Protests against the 1981 Springbok Tour of New Zealand were gathering momentum.
On Molesworth Street, near Parliament Buildings, as Diana took her vows, a pitched and violent battle broke out between 2000 anti-tour protestors and baton-wielding police.
It was later named the Battle of Molesworth Street.
I mention it here because — princesses notwithstanding — that night marked the end of a public willingness to believe in the stories we had been told about the country we thought we knew.
It was the end of nostalgia for many who were there.
After that night, new groups of people, including many Māori women, stepped forward to challenge a social narrative that had not served them well.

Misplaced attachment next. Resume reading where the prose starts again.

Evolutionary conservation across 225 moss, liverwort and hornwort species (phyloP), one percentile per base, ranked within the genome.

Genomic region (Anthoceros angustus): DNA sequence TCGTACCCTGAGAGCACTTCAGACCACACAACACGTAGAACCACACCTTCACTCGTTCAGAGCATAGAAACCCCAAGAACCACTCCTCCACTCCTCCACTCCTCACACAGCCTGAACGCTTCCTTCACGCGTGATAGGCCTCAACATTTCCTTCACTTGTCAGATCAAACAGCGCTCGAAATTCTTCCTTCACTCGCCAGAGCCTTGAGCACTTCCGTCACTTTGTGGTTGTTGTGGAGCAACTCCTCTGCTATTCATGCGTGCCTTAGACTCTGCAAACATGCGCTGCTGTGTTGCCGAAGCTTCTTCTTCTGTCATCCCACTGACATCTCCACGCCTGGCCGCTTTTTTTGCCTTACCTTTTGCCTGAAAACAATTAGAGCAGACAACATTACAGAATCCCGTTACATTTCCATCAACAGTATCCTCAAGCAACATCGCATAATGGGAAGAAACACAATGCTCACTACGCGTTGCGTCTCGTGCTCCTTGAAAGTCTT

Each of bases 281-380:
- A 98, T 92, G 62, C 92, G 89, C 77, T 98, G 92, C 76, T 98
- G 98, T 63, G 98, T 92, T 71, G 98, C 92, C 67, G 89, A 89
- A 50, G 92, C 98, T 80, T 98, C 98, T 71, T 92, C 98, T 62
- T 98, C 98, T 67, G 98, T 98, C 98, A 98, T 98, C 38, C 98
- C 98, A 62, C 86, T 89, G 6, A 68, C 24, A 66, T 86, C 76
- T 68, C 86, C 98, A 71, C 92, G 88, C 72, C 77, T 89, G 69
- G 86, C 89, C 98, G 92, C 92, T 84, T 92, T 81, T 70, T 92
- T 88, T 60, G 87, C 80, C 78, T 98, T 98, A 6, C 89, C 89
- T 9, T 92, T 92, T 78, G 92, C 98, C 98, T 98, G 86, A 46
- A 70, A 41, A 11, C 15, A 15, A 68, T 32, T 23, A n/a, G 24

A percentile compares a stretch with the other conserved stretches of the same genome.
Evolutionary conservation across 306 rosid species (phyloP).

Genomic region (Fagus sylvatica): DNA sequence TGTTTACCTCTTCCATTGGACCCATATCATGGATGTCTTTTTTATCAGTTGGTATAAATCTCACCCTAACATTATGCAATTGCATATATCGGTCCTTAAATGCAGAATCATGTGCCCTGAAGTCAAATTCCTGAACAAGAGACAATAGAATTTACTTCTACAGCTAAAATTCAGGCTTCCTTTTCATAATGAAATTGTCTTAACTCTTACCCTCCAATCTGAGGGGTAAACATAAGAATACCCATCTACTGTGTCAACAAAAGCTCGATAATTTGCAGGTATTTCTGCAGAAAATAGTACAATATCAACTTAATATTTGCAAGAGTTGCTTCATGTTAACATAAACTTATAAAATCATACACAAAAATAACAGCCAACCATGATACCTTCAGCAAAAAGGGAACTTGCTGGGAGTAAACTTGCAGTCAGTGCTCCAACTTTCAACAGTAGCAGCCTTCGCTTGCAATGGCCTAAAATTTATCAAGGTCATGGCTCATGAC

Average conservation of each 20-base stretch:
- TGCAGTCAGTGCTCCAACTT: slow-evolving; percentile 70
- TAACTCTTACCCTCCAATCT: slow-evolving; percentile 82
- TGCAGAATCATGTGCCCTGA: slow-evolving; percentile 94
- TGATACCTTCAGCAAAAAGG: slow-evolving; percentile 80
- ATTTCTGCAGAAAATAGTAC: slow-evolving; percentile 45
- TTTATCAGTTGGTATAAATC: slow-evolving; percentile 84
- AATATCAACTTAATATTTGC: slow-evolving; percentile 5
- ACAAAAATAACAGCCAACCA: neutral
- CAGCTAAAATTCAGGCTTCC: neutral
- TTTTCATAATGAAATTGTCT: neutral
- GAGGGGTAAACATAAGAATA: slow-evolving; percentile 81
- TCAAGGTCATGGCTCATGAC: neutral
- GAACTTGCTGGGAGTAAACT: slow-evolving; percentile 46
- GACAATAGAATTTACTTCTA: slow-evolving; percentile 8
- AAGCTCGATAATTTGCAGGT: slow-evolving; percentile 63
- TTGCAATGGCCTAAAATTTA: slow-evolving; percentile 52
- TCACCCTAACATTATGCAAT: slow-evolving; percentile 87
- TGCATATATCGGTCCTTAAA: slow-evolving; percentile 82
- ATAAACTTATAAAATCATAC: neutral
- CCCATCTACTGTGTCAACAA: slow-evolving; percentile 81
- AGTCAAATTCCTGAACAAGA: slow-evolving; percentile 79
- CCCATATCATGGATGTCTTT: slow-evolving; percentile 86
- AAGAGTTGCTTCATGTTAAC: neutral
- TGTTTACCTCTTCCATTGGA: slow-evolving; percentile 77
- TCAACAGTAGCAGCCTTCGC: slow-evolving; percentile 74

As Diana left the church, and a coach and four horses carried her off into her own future — in this part of the world, the rules we lived by were changing.
For some of us, they had never really stuck.
And I think that’s what we need to keep reminding our daughters.
We need to tell them that it’s possible for them to tell their own stories with constantly evolving plotlines — and also that some rules never stick.
I want my own daughter to know this. And I really think she does.
Like many Māori girls of my generation, I have walked my whole life in the footsteps of clever and accomplished women — among them, Te Paea, Bella, Rangitīaria, Bubbles, and always, Mākereti. I feel their occasional tap on my shoulder, look back, change direction, and reset my course.
The next generation will do better than us and they’ll do things in their own way. The stakes are high, but I trust those wāhine Māori to make it work.
As for me, I’ll be watching and cheering them on. Not running, but gliding.